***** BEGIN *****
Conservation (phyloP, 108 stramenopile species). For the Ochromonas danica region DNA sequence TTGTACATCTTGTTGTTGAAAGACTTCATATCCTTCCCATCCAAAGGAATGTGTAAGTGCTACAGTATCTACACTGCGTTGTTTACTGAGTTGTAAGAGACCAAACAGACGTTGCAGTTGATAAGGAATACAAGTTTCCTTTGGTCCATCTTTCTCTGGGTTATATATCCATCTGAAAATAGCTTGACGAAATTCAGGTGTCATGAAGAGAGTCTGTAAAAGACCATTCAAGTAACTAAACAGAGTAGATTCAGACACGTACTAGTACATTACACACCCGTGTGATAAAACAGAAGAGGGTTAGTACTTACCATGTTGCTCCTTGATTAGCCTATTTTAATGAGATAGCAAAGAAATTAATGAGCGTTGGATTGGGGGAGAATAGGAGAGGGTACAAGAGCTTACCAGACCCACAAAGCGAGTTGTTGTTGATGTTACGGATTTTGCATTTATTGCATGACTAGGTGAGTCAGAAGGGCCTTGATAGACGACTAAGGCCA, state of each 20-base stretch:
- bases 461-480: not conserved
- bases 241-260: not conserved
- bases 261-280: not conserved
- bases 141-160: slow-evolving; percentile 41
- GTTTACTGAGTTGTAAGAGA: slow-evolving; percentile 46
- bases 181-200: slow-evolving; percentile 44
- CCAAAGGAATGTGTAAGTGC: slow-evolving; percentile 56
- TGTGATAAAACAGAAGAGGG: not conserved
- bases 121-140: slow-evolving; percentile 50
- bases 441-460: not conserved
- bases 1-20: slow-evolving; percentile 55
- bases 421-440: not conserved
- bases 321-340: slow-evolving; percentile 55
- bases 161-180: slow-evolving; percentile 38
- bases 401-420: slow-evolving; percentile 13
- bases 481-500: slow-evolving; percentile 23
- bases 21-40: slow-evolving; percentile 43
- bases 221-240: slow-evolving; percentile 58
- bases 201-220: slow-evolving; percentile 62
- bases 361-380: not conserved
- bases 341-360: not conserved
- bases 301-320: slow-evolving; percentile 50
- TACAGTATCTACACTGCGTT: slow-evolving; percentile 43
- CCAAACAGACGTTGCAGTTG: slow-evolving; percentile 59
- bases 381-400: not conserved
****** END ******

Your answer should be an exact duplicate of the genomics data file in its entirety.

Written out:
Conservation (phyloP, 108 stramenopile species). For the Ochromonas danica region DNA sequence TTGTACATCTTGTTGTTGAAAGACTTCATATCCTTCCCATCCAAAGGAATGTGTAAGTGCTACAGTATCTACACTGCGTTGTTTACTGAGTTGTAAGAGACCAAACAGACGTTGCAGTTGATAAGGAATACAAGTTTCCTTTGGTCCATCTTTCTCTGGGTTATATATCCATCTGAAAATAGCTTGACGAAATTCAGGTGTCATGAAGAGAGTCTGTAAAAGACCATTCAAGTAACTAAACAGAGTAGATTCAGACACGTACTAGTACATTACACACCCGTGTGATAAAACAGAAGAGGGTTAGTACTTACCATGTTGCTCCTTGATTAGCCTATTTTAATGAGATAGCAAAGAAATTAATGAGCGTTGGATTGGGGGAGAATAGGAGAGGGTACAAGAGCTTACCAGACCCACAAAGCGAGTTGTTGTTGATGTTACGGATTTTGCATTTATTGCATGACTAGGTGAGTCAGAAGGGCCTTGATAGACGACTAAGGCCA, state of each 20-base stretch:
- bases 461-480: not conserved
- bases 241-260: not conserved
- bases 261-280: not conserved
- bases 141-160: slow-evolving; percentile 41
- GTTTACTGAGTTGTAAGAGA: slow-evolving; percentile 46
- bases 181-200: slow-evolving; percentile 44
- CCAAAGGAATGTGTAAGTGC: slow-evolving; percentile 56
- TGTGATAAAACAGAAGAGGG: not conserved
- bases 121-140: slow-evolving; percentile 50
- bases 441-460: not conserved
- bases 1-20: slow-evolving; percentile 55
- bases 421-440: not conserved
- bases 321-340: slow-evolving; percentile 55
- bases 161-180: slow-evolving; percentile 38
- bases 401-420: slow-evolving; percentile 13
- bases 481-500: slow-evolving; percentile 23
- bases 21-40: slow-evolving; percentile 43
- bases 221-240: slow-evolving; percentile 58
- bases 201-220: slow-evolving; percentile 62
- bases 361-380: not conserved
- bases 341-360: not conserved
- bases 301-320: slow-evolving; percentile 50
- TACAGTATCTACACTGCGTT: slow-evolving; percentile 43
- CCAAACAGACGTTGCAGTTG: slow-evolving; percentile 59
- bases 381-400: not conserved